Blog: Passwords

Fill your Boots with credential stuffing protections

Tony Gee 06 Mar 2020

Yet again another company suffers a ‘hack’ that turns out to be nothing more than a credential stuffing attack. This time Boots have stopped customers using advantage card points to pay for products. This is after 600,000 Tesco accounts were compromised in the same way. No systems at Boots were compromised, the attackers just tried existing username and password combinations against their system in what’s called a credential stuffing attack. After gaining access to accounts the attackers then used the points to buy goods, presumably for onward sale. So how does credential stuffing work and how can I protect myself?

Credential Stuffing – how does that work?

This is a surprisingly easy attack and is commonly used to steal accounts such as Netflix, social media and shopping accounts. Essentially the attackers use automated tools to try multiple username and password combinations from other breaches on the website they want to attack. The developers of the tools are so brazen you can find videos of their tools being used on YouTube. Here is a video of a Netflix tool being demonstrated. Note how quickly valid accounts are obtained.

Once they have valid credentials they will either sell the valid ones or simply use the access themselves.

This is what happened at Boots, Tesco and countless others before. This will happen again unless you protect yourself, and companies do a better job of securing our account information.

So how can I protect myself?

The easiest way to protect yourself is to use different passwords everywhere, but remembering them can be really hard…

This is where password managers come in. These tools will allow you to store passwords securely and will generate random passwords for each site meaning credential stuffing attacks won’t work. There are loads available, you may even have one with your anti-virus package (you do have antivirus don’t you?!)

Examples of a few of the more well-known ones:

  • KeePass
  • LastPass
  • Dashlane
  • 1Password
  • Roboform
  • Keeper

You will need a strong master password for these, Get Safe Online (a brilliant resource, especially for parents worried about kids online activity) has some great advice on how to set one up.

Next set up two factor authentication, sometimes called two step verification, whilst not a silver bullet, this is very effective at stopping most attacks like this. This requires you to enter your password and a code from an app or a text message, meaning if an attacker has your password from a breach and tries a credential stuffing attack they will be unable to login without that code. If there is a choice go for the app as it is more secure, due to an attack called the SIM Swap attack.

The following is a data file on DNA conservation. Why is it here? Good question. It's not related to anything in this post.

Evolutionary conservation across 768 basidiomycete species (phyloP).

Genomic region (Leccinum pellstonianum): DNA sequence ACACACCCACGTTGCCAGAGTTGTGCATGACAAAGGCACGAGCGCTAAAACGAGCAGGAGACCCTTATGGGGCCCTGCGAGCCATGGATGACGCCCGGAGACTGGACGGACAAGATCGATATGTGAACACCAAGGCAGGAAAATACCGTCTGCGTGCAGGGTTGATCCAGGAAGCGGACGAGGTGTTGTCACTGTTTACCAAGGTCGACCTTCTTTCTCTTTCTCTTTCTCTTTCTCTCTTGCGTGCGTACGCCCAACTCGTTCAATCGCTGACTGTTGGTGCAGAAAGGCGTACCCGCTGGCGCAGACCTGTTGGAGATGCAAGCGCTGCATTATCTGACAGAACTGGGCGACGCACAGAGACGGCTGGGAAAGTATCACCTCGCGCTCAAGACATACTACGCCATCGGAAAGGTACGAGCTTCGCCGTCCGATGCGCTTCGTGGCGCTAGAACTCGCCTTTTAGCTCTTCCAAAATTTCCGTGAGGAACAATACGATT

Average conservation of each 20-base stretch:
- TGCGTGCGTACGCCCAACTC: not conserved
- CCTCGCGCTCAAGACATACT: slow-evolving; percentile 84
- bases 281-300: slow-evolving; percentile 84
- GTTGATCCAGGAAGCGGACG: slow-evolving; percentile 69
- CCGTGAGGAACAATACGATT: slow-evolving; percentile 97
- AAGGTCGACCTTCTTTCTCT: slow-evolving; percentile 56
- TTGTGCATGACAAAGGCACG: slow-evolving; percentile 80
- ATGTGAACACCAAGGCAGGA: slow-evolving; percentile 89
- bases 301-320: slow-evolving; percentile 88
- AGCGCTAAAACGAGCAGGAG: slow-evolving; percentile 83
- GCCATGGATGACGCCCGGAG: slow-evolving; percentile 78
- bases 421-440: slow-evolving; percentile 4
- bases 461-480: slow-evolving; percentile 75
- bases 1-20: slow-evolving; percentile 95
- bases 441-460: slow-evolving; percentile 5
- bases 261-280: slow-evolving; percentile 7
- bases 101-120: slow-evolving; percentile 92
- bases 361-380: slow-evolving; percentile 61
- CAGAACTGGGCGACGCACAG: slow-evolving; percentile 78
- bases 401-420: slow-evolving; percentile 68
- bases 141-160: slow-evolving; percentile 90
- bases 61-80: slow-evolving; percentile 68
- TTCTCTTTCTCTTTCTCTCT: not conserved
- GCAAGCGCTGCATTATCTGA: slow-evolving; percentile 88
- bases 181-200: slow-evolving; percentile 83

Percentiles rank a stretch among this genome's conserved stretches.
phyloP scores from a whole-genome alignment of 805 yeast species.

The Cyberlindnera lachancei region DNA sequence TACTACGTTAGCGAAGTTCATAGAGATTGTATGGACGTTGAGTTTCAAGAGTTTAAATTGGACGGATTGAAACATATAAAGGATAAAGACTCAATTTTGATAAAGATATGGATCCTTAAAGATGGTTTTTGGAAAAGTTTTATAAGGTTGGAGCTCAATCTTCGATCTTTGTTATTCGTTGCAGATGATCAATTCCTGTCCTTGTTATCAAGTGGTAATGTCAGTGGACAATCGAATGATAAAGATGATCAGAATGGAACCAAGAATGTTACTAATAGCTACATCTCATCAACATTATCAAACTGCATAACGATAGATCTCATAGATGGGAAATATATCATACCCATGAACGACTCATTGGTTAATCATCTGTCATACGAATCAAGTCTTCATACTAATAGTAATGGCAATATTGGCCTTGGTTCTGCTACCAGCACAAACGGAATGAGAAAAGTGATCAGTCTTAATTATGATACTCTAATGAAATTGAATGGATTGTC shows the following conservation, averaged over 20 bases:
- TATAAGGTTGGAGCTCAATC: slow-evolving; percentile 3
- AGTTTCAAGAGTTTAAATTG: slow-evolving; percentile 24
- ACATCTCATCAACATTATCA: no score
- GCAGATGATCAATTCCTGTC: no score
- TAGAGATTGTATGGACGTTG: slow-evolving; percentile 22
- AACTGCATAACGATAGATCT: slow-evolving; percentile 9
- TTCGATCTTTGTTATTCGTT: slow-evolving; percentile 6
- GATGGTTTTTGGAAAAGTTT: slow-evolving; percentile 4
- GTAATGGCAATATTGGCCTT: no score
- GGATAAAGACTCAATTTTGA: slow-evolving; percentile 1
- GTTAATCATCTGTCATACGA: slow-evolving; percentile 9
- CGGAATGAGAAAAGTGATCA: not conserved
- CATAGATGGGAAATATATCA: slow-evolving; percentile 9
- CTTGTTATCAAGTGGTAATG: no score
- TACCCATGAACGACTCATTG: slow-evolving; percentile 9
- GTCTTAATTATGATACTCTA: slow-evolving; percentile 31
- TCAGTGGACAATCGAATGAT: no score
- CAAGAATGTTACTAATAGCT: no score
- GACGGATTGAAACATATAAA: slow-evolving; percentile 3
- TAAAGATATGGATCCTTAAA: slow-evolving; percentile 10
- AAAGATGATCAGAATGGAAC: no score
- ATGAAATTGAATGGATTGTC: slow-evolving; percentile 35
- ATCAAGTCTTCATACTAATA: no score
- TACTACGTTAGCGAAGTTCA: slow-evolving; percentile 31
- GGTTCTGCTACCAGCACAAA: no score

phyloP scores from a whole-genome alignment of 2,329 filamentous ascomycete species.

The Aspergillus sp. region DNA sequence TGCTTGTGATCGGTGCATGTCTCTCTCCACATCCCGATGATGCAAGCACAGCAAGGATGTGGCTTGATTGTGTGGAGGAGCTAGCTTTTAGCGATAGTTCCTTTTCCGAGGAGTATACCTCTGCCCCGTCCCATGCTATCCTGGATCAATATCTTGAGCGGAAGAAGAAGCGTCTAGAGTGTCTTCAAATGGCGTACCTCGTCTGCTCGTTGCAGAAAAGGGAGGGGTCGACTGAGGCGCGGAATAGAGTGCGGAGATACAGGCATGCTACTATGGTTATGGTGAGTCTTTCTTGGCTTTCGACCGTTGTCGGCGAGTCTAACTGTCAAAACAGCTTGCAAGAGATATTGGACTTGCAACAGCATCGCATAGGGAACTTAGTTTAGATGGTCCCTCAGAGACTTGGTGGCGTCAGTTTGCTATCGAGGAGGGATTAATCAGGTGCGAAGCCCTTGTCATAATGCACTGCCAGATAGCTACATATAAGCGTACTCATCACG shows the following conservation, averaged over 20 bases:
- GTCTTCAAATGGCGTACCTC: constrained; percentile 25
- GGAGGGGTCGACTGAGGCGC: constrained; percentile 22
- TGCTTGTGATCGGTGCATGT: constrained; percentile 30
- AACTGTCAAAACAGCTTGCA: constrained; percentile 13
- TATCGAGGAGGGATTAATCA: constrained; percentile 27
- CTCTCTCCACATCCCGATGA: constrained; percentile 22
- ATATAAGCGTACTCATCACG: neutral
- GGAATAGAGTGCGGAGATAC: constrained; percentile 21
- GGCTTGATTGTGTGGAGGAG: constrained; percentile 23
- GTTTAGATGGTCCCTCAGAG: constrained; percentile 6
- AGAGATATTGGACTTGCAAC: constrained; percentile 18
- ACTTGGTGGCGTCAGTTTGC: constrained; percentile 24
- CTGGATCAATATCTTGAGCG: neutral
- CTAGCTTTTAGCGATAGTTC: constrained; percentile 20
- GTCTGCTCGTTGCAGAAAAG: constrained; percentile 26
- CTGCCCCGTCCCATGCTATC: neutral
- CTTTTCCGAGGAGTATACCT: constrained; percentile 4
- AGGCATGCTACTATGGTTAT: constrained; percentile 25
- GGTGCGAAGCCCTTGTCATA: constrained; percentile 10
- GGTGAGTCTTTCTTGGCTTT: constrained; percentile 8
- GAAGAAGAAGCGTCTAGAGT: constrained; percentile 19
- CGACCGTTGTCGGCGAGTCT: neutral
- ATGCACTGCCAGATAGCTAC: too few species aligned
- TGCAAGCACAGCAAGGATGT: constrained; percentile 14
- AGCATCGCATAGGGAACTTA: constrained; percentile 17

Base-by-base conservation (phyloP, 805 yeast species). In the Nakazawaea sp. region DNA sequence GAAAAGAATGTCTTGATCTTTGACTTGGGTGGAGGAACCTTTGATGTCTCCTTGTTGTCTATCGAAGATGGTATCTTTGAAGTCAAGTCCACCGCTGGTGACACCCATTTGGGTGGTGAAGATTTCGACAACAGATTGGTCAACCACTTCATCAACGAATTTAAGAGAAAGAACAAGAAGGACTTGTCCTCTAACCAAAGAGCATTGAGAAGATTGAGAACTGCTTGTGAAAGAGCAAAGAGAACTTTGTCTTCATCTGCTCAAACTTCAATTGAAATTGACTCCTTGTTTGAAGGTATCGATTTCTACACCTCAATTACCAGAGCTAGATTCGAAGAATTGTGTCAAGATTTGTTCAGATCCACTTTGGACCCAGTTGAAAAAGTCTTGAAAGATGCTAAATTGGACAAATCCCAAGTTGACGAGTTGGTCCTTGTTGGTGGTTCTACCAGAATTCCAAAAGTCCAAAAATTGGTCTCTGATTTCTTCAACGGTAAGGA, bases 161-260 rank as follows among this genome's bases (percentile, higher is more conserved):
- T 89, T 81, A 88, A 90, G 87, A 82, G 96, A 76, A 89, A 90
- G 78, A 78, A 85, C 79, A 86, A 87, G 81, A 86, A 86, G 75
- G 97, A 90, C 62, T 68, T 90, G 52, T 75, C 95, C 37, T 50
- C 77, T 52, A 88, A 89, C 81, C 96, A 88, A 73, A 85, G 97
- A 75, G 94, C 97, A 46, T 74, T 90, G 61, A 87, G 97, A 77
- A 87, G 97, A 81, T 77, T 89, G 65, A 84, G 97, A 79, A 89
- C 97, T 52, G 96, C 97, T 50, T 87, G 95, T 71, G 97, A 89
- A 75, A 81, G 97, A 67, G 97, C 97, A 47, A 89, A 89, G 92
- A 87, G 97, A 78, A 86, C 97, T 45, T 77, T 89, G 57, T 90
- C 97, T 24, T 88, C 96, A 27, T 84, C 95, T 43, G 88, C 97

There are many different ways to set it up depending on the site, will help you work out how to do it. Try to enable it in as many places as you can, but certainly your email account, your password manager, social media, shopping & finance services are key places to start.

What if I have already been breached?

I wrote an article on how to recover from a breach, this has some useful information, but as a minimum you will need to change your password on the site compromised and anywhere else you have used the same username/password combination. You should then enable two factor authentication if it is available.

What can Boots do better?

Interestingly when registering for a Boots account the minimum password requirements are pretty poor, which may explain why accounts become breached. Just 8 characters of any case are needed and no special characters are required. A simple password of boots123 or password12 would satisfy the requirements. Not good.

Boots also don’t seem to support two factor authentication, which when you consider the advantage card points have a direct financial value is pretty poor.

Although Tesco were also breached, they do it a bit better and also include a link to some good password advice. This does not mention using a password manager though. Tesco also does not support two factor authentication either.

So come on Boots and Tesco (and everyone else), lets force users to use better passwords by firstly requiring better quality passwords, secondly, supporting and encouraging the use of password managers, thirdly, checking services like Troy Hunts Pwned Passwords for already breached passwords and preventing those from being used. This is easy to achieve with the API offered and allows for real time look up the entered password to validate it against known data breached passwords. Many companies have already implemented this as a simple and easy way to disallow poor passwords..

Any finally, implementing and mandating two factor authentication, especially where personal or financial data is held will greatly enhance your security offering.

Simple controls will prevent credential stuffing and help you avoid being the next statistic.